CM:  Right, yeah [laughs]!

TCS:  So how long did it take to make the film?  Meaning, how long were you shooting for?  Did you tour with the band?

CM:  We shot the film over the course of three and a half years.  On-and-off, you know?  And usually every month or two we would go down to L.A.  Myself and Lev—who is from San Francisco—we’d go down and spend a couple days every other week or so over those three and a half years, and kind of capture what was going on.  Then we went on tour to Europe with them twice, and a couple times in the U.S.  And while this isn’t a tour film, we wanted to get out there and show what life on the road was like for the guys.

TCS: So this was definitely one of those “Cool, let’s party over the weekend with Fishbone and get some footage!” piecemeal fan docs.  It was a long, drawn-out process.

CM:  [Laughs] We were embedded with Fishbone!  Whether it was on the bus with them or being in the mosh pit—but also going home with them.  Getting groceries with them, or going to the local music shop to get their saxophone fixed.  We wanted some of the glamorous, but also some of the minutia of everyday life.

TCS: The film also has testimonial-style interviews with musicians who were influenced by Fishbone—but who are probably more familiar to casual viewers.  How’d you go about soliciting people like George Clinton, No Doubt, Ice-T, Les Claypool, and Flea for their opinions on the band?

CM:  The thing of it is, usually it’s very difficult to get these kinds of like, all-star musical celebrities for interviews because they have so many commitments as it is.  But it’s kind of a testament to the band Fishbone, because when people heard the documentary was about Fishbone, they were like “Oh, we’re all in.  We’ll do whatever is needed.”  And that’s true based on their influence, and the respect that they have for the music and themselves as individuals.  But also, with the interviews we didn’t just want people to just give testimonials about why Fishbone’s all great.  We also wanted to talk to them as friends and families of the band—all these people who grew up with Fishbone, or who were there kind of working the circuit.  So in the end, they’re friends first and musicians second.

TCS: Yeah, I noted a lot of the music insiders were from L.A. and that hip Orange County scene.  And the film does a good job of separating those punk-rockers from the hair metal bands coming up in L.A. at the time, like Motley Crue, Guns ‘n’ Roses, Poison…

CM: Absolutely.  And there were a lot of people who wanted to be interviewed for the film who are all great musicians, but in the end we didn’t feel they had that personal connection.  So maybe like, in the outtakes….

TCS:  And how’d you tap Laurence Fishburne as your narrator?

CM:  He’s got that kick-ass voice, which worked very well for narration.  But also he’s been a good friend of the band, and a fan since the early eighties.  He was actually a bouncer at the punk rock clubs, and one day he was working the door and he heard all this racket going on inside.  He was like, “Hey—this is kinda cool music!”  So he connected with Fishbone at that point in time and has continued to do so through the years.  He was kind of a logical choice then, not just based on his artistic talents.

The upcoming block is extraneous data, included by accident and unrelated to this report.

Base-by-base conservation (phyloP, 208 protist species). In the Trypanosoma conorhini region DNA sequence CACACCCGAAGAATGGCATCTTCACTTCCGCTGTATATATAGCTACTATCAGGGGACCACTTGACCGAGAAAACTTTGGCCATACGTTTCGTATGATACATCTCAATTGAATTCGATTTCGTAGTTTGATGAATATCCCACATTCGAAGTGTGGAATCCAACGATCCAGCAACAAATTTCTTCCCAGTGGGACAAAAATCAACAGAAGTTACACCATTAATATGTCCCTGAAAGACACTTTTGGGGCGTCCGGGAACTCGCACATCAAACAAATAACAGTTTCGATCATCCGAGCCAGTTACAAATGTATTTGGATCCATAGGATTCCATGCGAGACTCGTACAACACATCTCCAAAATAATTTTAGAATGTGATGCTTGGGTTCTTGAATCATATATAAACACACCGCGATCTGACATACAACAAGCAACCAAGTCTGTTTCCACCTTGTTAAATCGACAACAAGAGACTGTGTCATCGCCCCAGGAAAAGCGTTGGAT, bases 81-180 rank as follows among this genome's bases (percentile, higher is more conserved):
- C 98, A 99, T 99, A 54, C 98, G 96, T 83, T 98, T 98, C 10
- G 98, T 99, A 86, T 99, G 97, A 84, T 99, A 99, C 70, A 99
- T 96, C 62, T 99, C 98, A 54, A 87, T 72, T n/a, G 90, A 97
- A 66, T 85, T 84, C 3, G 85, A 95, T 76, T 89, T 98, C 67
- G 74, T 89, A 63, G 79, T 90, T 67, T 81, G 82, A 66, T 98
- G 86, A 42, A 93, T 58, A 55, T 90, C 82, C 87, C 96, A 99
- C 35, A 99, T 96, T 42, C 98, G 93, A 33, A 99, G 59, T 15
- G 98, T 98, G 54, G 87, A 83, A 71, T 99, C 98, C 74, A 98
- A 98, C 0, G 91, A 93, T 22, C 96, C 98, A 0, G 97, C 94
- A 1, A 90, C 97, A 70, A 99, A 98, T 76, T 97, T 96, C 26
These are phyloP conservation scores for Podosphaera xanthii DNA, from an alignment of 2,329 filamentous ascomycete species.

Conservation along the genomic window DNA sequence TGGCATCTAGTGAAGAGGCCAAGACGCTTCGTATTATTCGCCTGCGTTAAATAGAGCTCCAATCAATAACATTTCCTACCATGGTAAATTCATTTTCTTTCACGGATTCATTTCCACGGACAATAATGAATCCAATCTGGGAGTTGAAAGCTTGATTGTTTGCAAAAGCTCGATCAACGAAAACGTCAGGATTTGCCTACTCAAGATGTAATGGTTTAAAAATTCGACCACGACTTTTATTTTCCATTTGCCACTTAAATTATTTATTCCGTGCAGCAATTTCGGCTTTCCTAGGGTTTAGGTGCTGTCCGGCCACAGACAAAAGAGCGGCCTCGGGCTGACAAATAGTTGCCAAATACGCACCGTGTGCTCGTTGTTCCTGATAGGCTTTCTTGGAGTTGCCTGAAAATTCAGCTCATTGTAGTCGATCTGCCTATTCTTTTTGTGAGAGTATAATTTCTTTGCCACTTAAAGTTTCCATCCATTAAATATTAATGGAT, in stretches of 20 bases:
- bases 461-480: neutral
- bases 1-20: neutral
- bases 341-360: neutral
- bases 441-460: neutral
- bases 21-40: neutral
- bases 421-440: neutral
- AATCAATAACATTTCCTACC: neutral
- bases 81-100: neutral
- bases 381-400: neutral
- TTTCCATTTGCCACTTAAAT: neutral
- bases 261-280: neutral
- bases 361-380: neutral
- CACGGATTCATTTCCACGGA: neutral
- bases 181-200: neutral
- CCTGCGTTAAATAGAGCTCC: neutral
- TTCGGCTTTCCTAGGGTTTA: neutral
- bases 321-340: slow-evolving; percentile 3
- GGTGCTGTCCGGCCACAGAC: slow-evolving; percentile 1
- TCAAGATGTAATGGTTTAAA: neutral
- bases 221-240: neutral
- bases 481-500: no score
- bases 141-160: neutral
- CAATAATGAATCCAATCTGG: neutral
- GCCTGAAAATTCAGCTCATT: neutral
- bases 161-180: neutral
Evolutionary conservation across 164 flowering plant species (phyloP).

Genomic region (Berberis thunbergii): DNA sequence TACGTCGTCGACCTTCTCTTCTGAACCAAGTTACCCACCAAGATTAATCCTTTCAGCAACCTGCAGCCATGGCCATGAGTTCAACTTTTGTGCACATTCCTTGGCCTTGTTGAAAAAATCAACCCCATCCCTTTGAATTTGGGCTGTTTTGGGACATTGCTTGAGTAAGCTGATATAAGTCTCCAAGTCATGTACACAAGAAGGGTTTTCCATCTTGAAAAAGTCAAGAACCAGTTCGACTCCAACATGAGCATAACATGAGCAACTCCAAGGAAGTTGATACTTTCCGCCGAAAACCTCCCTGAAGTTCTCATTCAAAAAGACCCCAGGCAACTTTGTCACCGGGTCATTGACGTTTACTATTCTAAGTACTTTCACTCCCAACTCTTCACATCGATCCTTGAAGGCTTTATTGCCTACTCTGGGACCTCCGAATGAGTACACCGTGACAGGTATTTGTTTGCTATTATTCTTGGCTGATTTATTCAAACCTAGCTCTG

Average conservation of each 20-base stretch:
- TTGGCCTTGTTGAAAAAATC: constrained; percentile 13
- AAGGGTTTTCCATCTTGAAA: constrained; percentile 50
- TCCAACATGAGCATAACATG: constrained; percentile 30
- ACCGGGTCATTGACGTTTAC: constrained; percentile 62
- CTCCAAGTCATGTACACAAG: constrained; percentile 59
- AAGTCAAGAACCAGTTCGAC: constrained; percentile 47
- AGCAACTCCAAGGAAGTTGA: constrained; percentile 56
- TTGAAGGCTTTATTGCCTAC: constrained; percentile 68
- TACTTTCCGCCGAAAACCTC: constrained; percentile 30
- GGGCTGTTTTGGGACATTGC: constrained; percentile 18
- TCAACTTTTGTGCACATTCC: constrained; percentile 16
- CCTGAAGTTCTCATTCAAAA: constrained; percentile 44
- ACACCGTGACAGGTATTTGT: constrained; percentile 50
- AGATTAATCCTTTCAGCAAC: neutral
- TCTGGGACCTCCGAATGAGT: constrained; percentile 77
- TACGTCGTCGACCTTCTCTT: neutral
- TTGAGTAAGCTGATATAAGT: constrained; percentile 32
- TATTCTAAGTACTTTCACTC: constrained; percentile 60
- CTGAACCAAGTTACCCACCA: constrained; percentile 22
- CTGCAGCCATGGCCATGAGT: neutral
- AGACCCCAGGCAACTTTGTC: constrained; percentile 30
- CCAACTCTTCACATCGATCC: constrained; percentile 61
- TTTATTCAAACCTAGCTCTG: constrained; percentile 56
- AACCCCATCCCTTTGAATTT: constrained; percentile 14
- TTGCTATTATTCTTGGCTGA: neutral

TCS:  That was probably right before The Color Purple and his role as “Cowboy Curtis” on Pee-Wee’s Playhouse.

CM:  Right [laughs]!

TCS:  You premiered Everyday Sunshine at Rerun Theater in New York, then Laemmle Sunset in Los Angeles.  How are the screenings going in other cities?

CM:  One of the things we try to do at the screenings it to make it more of a special event.  Either ourselves or the band are there doing Q&As.  It gives you a chance to talk up the filmmaking process, behind-the-scenes stories, and other fun stuff that you couldn’t fit in.  So yeah, we opened up in New York and L.A. in October, and since then we’ve got thirty or forty cities to take us through February.  So we’re taking the film on the road.  When you spend a lot of time on a film, a lot of it is dark days in the editing suite.  So it’s nice to get out there and share it with people.

TCS: There’s a lot of humor in the film as well as drama.  Have you been getting good reactions from the crowds at the right times?  There’s a bit near the end of the film where Fishburne somewhat exhaustedly says the band has been going at it “…for twenty-five goddamn years!”  The way he said it—that Morpheus voice of his—just cracked me up.

CM:  Heh!  Yeah.  And I think by that point in the film the viewers realize what a slog going on the road can be sometimes.  Sometimes as outsiders we just see the glamorous parts of the band lifestyle—whether it be the shows at night, or getting your CD reviewed.  Just seeing them onstage, when the reality is that there’s a lot of work that goes into making those events happen.

TCS: Even a lot of the road footage is decidedly non-glamorous, with the musicians sharing crowded spaces and worrying about the family situation back home, and just getting on each other’s nerves.  One scene that really speaks to that idea is when Angelo is on the tour bus chatting on the phone with his daughter.  He’s obviously upset when he gets off, because of missing his daughter and the complications with his ex-wife, and he looks right in the camera and says he’s got to push the “numb knob” to protect his emotions.

CM:  Yeah.  These guys make a lot of personal sacrifices.  They’ve got families.  There’s the Fishbone family, but then there’s the personal families.  Especially as you get older…there’s a reason why so many bands don’t make it for thirty years.  I mean, if you’re the Rolling Stones and you’ve got a lot of albums and money, then you’re touring in a much different way [laughs]!  If you’re punk rock it’s a bit different.

TCS: Did you and Lev know going in that the relationship between Norwood and Angelo would more or less become the heart of the picture?